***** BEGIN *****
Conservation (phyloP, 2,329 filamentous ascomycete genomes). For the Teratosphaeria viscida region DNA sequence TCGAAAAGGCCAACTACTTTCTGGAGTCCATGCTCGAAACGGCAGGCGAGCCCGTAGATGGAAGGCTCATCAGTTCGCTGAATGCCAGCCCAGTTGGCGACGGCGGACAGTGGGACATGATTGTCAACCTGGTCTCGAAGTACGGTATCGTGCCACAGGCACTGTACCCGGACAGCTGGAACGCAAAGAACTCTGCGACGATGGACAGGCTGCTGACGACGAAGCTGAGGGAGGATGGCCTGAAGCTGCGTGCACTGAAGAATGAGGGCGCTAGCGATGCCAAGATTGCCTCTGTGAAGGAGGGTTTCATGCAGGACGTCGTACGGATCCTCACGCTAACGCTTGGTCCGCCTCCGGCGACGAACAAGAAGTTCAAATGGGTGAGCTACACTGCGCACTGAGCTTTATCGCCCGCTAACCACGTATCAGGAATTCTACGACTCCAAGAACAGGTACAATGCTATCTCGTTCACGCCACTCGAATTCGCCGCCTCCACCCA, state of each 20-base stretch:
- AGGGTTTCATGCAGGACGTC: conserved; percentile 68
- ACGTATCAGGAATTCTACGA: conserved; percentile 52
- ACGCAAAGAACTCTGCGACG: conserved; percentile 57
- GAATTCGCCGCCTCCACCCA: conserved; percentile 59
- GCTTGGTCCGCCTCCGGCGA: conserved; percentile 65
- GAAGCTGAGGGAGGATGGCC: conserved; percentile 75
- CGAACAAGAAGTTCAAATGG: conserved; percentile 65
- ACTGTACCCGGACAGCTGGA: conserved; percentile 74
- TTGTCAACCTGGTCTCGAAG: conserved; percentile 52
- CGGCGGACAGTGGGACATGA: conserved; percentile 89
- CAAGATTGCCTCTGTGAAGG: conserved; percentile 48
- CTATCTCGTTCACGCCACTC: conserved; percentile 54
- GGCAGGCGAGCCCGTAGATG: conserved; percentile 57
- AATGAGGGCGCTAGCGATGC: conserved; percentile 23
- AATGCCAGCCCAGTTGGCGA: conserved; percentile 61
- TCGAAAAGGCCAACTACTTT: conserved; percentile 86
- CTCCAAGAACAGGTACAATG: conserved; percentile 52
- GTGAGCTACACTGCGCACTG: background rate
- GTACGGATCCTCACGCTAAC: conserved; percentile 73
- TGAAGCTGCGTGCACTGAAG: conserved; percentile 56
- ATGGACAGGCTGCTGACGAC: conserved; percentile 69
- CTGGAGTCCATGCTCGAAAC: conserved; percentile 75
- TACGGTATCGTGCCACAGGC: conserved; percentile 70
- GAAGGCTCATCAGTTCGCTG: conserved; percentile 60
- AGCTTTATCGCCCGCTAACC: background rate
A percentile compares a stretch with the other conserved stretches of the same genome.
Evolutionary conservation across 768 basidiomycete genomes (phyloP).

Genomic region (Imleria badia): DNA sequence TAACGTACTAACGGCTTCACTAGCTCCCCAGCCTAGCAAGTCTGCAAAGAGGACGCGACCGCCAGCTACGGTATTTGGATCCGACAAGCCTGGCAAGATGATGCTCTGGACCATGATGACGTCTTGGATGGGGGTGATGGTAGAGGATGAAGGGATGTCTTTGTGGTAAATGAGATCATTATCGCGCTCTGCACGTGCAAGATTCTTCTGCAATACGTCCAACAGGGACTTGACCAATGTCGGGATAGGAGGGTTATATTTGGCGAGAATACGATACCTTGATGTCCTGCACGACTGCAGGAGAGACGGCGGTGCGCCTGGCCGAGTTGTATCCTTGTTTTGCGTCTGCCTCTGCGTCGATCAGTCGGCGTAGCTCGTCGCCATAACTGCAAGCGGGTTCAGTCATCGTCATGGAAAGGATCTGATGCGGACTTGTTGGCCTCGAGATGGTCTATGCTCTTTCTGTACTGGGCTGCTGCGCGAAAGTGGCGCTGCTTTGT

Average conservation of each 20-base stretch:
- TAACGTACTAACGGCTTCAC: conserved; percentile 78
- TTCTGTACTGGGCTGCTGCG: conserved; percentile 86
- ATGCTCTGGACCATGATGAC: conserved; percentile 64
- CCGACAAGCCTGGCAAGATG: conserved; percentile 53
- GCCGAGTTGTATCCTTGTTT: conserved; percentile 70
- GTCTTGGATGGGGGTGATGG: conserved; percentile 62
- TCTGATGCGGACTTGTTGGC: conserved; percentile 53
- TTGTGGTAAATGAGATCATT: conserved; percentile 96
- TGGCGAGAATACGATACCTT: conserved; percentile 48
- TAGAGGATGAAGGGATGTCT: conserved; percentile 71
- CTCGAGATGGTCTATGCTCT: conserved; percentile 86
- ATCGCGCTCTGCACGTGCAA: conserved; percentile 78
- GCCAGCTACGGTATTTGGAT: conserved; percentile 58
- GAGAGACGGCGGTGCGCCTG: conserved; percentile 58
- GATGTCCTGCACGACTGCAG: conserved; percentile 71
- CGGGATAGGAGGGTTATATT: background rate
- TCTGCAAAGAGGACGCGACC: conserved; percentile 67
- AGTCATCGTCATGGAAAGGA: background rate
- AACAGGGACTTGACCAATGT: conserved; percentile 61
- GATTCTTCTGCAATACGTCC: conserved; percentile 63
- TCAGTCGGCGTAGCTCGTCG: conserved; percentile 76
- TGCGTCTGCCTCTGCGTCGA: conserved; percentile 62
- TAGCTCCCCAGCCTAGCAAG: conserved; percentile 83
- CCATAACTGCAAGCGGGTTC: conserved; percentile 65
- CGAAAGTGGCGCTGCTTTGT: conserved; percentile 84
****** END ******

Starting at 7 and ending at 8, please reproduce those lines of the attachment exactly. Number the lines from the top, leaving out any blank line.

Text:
- GAAGCTGAGGGAGGATGGCC: conserved; percentile 75
- CGAACAAGAAGTTCAAATGG: conserved; percentile 65